Though he loathed admitting it, Alexander’s military genius was unquestionably a product of the innovations and influence of his brilliant father. While the Greeks and Persians relied heavily on conscripts and mercenaries to shore up their ranks, Philip’s army was composed of highly trained professional soldiers, of which the most famous units were the legendary phalanx. These well-drilled infantrymen advanced in dense formations 16 rows deep with each man carrying a long spear called a sarissas. This unique weapon, which may have been as long as 24 feet, allowed the first five ranks to engage the enemy simultaneously and gave the entire formation the intimidating appearance of a porcupine or moving forest. The phalanx was supported in battle by the elite Companion cavalry, armored horsemen recruited from among the Macedonian nobility and trained as a shock force for precision strikes against an enemy’s vulnerabilities. At the Battle of Chaeronea in 338 bc, an 18-year-old Alexander led his father’s Companions through a gap in the Athenian lines where they surrounded and annihilated to a man the crack Theban infantry regiment known as the Sacred Band. It was experiences like Chaeronea that imparted in the young prince the effectiveness of using stalwart infantry and mobile cavalry to manipulate an enemy into exposing a weakness, a tactic that would be the key to many of his future victories.
Alexander began his reign by purging his enemies at court, pacifying the barbarian tribes that plagued Macedonia’s northern frontier, and burning a rebellious Thebes to the ground. Having firmly established his authority over the Hellenic world, he set upon a quest that would dwarf the achievements of his famous father and cement his place as history’s greatest military genius. In the spring of 334 bc, Alexander launched his invasion of Persia with a force of 43,000 infantry and 6,000 cavalry. As is often the case with brilliant commanders, timing was on his side. The Achaemenid Persian Empire, while indeed vast and rich, was in a gradual state of decline, largely brought on by instability at the top. Its king, Darius III, had not inherited the throne but rather claimed it as the last survivor of a bloody series of court murders and intrigues. Because the empire was a heavily centralized state in which the king’s power was absolute, years without a stable claimant had allowed the provincial governors, known as satraps, prone to corruption and petty jealousy, to govern as they pleased without interference from the capital.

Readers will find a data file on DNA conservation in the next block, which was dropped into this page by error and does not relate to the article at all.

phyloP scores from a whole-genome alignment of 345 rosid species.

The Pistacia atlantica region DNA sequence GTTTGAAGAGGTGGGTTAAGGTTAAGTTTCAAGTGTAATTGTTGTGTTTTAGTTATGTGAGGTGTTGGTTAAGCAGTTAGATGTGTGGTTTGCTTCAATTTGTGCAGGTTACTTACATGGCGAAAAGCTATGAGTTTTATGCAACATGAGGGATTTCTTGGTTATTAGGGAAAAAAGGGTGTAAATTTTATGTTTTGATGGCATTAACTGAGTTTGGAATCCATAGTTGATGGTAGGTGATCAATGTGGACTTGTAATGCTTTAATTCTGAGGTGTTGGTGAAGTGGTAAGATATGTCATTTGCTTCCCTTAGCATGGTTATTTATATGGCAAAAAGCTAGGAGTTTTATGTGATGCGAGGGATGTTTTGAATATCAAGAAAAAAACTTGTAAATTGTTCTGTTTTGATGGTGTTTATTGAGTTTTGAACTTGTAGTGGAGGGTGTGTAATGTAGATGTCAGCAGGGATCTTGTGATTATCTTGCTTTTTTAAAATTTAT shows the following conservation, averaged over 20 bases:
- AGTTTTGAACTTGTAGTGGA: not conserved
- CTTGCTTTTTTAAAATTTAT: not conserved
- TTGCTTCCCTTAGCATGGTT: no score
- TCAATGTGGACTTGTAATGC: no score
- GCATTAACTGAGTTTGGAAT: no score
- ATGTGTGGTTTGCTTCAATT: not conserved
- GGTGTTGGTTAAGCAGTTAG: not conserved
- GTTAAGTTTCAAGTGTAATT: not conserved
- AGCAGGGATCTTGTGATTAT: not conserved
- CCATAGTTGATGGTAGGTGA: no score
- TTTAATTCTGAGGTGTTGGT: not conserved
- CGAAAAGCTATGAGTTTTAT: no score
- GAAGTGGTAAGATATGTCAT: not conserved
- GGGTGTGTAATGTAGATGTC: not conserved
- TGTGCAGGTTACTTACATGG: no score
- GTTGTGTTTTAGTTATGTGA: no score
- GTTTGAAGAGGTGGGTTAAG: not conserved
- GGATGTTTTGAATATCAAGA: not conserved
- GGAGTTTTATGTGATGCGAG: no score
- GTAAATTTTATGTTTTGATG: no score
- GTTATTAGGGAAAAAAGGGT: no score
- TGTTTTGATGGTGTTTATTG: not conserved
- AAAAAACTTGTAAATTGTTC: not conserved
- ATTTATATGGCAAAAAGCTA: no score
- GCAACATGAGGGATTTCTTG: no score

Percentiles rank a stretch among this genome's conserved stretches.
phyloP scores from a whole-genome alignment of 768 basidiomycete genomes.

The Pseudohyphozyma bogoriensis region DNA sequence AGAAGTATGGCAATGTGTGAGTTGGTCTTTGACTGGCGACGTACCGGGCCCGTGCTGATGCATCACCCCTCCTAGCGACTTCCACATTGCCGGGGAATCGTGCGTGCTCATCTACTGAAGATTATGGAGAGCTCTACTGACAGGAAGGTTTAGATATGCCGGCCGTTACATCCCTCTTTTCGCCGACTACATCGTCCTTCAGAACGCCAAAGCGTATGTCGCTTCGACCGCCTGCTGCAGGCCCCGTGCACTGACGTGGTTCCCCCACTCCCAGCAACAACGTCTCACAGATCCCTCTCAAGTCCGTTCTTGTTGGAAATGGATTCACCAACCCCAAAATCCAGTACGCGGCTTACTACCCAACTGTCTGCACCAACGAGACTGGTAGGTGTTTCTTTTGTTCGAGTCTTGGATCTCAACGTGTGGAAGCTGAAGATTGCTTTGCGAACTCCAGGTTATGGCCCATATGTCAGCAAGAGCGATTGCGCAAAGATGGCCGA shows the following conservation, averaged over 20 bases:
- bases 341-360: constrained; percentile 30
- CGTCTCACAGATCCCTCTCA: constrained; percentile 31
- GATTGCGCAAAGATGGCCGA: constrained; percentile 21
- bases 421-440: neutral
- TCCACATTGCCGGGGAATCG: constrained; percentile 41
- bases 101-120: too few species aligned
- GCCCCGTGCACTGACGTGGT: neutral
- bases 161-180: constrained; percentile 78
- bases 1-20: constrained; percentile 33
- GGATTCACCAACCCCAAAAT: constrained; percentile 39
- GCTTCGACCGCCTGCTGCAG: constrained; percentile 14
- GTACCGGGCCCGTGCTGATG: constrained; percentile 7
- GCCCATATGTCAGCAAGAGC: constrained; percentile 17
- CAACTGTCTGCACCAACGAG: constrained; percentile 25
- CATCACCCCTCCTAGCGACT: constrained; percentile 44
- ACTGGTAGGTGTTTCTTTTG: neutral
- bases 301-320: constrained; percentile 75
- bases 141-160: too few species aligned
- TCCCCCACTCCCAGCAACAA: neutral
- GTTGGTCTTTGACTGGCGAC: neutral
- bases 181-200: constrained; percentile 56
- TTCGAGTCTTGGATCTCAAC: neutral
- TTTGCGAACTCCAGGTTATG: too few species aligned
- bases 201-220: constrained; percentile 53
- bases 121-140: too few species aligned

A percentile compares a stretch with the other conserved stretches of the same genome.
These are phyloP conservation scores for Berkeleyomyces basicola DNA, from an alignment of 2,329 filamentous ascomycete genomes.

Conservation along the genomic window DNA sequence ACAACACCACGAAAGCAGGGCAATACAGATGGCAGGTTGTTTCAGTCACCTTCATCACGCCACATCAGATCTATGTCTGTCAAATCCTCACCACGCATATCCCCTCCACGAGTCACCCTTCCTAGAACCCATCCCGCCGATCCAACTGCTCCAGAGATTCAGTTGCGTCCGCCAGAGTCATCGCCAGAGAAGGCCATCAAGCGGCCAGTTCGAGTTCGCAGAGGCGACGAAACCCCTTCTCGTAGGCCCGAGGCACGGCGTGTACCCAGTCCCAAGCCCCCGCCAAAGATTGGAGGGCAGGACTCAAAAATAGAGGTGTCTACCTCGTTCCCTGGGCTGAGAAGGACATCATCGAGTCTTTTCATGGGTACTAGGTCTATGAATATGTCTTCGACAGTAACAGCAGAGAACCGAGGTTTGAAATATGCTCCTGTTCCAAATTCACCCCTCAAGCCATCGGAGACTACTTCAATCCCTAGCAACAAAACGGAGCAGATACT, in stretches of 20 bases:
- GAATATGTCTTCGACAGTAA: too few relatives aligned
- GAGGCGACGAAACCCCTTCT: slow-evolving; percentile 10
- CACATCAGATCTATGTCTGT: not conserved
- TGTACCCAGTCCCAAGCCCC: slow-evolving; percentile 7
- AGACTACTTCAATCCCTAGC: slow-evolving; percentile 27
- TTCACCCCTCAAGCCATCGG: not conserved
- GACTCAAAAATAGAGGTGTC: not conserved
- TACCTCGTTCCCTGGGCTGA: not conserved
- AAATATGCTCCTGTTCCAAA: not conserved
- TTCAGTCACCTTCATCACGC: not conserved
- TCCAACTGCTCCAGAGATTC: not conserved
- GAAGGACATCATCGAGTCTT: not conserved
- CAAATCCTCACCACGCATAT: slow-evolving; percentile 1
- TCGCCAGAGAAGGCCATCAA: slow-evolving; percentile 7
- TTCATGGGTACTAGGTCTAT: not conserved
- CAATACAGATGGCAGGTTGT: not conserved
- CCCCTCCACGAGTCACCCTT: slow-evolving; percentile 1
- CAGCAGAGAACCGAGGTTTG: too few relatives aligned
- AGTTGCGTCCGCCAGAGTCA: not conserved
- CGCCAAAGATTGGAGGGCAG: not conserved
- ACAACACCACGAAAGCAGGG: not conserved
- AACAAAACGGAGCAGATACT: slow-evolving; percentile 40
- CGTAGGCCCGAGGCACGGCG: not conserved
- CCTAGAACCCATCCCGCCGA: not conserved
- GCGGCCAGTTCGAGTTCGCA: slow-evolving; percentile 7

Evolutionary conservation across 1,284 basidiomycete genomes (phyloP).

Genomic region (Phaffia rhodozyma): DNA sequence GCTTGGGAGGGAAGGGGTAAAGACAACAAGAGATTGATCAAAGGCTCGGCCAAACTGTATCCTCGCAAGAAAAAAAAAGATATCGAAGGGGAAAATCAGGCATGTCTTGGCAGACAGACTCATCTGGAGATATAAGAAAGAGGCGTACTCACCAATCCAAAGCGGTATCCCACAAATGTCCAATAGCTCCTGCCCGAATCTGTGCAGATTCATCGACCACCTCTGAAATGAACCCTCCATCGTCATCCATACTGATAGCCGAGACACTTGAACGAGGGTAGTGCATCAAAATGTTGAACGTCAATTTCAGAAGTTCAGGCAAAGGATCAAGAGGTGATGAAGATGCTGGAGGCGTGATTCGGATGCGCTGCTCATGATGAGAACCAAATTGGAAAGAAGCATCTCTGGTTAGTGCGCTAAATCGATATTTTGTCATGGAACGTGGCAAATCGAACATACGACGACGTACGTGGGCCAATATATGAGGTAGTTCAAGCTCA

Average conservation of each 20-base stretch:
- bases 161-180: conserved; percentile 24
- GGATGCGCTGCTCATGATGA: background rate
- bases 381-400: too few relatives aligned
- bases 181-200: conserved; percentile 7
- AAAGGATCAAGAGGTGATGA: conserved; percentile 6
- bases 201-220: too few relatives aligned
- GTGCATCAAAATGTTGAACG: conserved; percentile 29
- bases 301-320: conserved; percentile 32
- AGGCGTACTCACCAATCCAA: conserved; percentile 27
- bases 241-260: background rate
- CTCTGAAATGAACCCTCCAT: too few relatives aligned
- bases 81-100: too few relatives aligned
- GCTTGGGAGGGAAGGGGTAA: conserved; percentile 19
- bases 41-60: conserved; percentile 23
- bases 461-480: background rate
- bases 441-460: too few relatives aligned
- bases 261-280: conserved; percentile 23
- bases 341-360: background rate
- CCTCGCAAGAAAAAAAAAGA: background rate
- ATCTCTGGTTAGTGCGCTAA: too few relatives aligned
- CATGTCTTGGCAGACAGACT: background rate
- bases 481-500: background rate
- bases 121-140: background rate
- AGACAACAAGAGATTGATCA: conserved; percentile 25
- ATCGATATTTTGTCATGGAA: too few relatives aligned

As Alexander marched deeper and deeper into Persian territory, a high-ranking Greek mercenary in Persian service, Memnon, urged the local satraps to burn their crops and villages so as to deprive the overstretched Alexander of supplies. Unwilling to see their lucrative personal fiefdoms destroyed, and eager not to draw the meddling attention of the royal court, the satraps chose instead to confront the Macedonian army on the muddy banks of the Granicus River. Despite favorable terrain, superiority in cavalry and the presence of thousands of highly trained Greek mercenaries (all of whom were slaughtered or enslaved after the battle), the Persians were outmatched and outmaneuvered by Alexander’s close coordination of phalanx infantry and Companion cavalry. The audacious victory was the Persians’ first taste of Alexander’s brilliance, and it left all of Asia Minor ripe for the Macedonian army’s picking.
Many of the Greek cities along the Ionian coast, having long chafed under Persian suzerainty, willingly threw open their doors to Alexander and welcomed his men as liberators. Two exceptions were Miletus and the heavily fortified and well-supplied city of Halicarnassus, home of Mausolus’s great mausoleum. The latter in particular provided Alexander’s army with its first major experience of siege warfare. During his numerous campaigns, Philip had made several important innovations for the reduction of cities and fortresses that Alexander and his chief engineer, Diades, further improved upon. Philip introduced a host of lightweight rock- and javelin-throwing catapults and ballistae into his siege train; they were used to both clear enemy parapets and as a prototypical field artillery. Indeed, Alexander’s Balkan campaign before the Persian invasion was among the first instances in military history in which these machines were effectively used to break up enemy formations and cover river crossings.